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Average and Instantaneous Acceleration

Many time the following questions are asked about a car, how fast can the car go from zero to 60 Mi/H? or how long will take the car to stop, if the car is moving at the speed of 100 Km/H? Even when the answer to these questions may involve a calculation of time, these calculations are made using the concept of acceleration (or deceleration). Just as how fast the change in the displacement was studied throughout the study of velocity, the change in velocity can also be studied through a new quantity called acceleration. The definition and properties of acceleration are studied below.

The truck above is in motion with constant acceleration until the velocity reaches 150 miles/hour. The time represented in the clock is real time but the velocity is not to scale. In addition, when the truck reaches the right most side of the screen, the truck reappears on the left most side of the screen. 
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Definition of Average Acceleration,

The average acceleration measures how fast the velocity is changing per unit of time,

The average acceleration is a vector pointing in the direction of the change in velocity. Thus, the average acceleration does not point in the direction of the initial velocity nor the final velocity; rather, it points in the direction of the change in velocity. In the above equation, both the initial and final velocities are the instantaneous velocity measured at two different times.

In the case of the truck going over the small hill, the direction of the acceleration is the same as the direction of the green vector. The direction of this vector is different than the direction of either of the velocities. Also, notice that the magnitude of the initial velocity and the final velocity are the same; however, there is  acceleration just from the change in direction.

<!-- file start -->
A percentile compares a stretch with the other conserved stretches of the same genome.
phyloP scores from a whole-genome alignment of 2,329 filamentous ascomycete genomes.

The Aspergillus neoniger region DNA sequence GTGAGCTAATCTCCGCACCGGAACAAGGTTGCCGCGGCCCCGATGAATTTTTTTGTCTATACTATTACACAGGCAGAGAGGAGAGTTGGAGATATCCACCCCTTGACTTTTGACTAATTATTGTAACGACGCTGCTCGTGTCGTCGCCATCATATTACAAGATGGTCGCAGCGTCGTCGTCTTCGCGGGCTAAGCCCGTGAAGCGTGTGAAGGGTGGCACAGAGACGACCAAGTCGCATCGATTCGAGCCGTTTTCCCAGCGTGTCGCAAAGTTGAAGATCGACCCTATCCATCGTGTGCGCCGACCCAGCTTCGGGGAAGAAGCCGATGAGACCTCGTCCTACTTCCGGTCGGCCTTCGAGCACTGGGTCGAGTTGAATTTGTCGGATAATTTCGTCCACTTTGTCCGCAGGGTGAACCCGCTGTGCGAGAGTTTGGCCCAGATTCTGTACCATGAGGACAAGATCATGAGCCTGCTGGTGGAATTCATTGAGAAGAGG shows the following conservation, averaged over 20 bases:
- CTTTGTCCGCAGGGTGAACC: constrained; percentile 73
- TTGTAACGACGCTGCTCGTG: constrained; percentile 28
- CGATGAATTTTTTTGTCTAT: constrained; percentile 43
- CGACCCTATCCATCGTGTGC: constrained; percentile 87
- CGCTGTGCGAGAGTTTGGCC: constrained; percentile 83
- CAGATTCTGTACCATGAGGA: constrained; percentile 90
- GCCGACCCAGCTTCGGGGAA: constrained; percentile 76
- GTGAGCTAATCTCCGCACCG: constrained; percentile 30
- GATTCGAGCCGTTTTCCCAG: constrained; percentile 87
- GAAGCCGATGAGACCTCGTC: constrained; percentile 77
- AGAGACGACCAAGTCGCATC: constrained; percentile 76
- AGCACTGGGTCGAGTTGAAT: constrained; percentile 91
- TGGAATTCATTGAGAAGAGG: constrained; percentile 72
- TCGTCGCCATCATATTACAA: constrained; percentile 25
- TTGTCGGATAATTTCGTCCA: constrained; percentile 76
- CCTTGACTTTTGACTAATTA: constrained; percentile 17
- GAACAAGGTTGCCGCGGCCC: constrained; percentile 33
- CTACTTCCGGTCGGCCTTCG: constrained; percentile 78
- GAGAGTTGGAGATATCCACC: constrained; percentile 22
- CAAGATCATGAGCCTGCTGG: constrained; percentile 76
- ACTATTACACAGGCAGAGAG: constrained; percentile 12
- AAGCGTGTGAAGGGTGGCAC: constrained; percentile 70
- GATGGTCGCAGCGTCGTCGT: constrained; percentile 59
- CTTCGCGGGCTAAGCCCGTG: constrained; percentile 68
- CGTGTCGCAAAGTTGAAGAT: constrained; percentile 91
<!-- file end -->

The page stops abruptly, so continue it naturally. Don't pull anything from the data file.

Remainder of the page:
There is not a quantity equivalent to the acceleration defined in terms of the speed rather than the velocity. Remember that the instantaneous speed is just the magnitude of the instantaneous velocity.

Units

The units of acceleration are derived from the units of velocity and the unit of time. In the MKS system, the units of acceleration are the . The corresponding unit in the British engineering system is the ft/s2 (feet/second square). Unit such as kilometer per hour square are almost never used because the impracticability of observing regular every day motions  that present changes in velocity for extended periods of times. Think about a car coming from rest after a traffic light, how long is the car accelerating? 5 s, 10 s, maybe 50 s, never a long time. The tachometer in the car does not measure acceleration, it actually measures the revolutions per minute of the engine. Even when there is a relation between the revolutions of the car engine and the acceleration of the car, this relations is not true at different speed and with different gears. Most regular cars do not have accelerometers.

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Instantaneous Acceleration

Because of cars not having accelerometers, it is harder to visualize the concept of instantaneous acceleration. Nevertheless, the instantaneous acceleration is defined following the same approach used when defining the instantaneous velocity. That it is, consider the average acceleration defined above for the case in which the change in time gets smaller and smaller to the limiting case when Dt → 0. In this case, we have the definition of instantaneous acceleration,

Graphically, the instantaneous acceleration is the slope of the line tangent to the curve of the velocity versus the time. In the figure at the left, the black line represent a line tangent to the curve (red) at a single point. The slope of this line can be used for calculating the instantaneous speed. Notice that the slope of this line can be calculated using two convenient points on the line. In this case the slope may be calculated using the points selected in the figure (completely arbitrary points),

 

In order to describe motion, the acceleration is the last quantity necessary to be studied. In other words, it is not necessary to study the change in the instantaneous acceleration. Why? The answer to this question is that the physical quantity that produce the motion is related to the acceleration. This association is presented in Newton's Second Law.

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by Luis F. Sez, Ph. D.    Comments and Suggestions: LSaez@dallaswinwin.com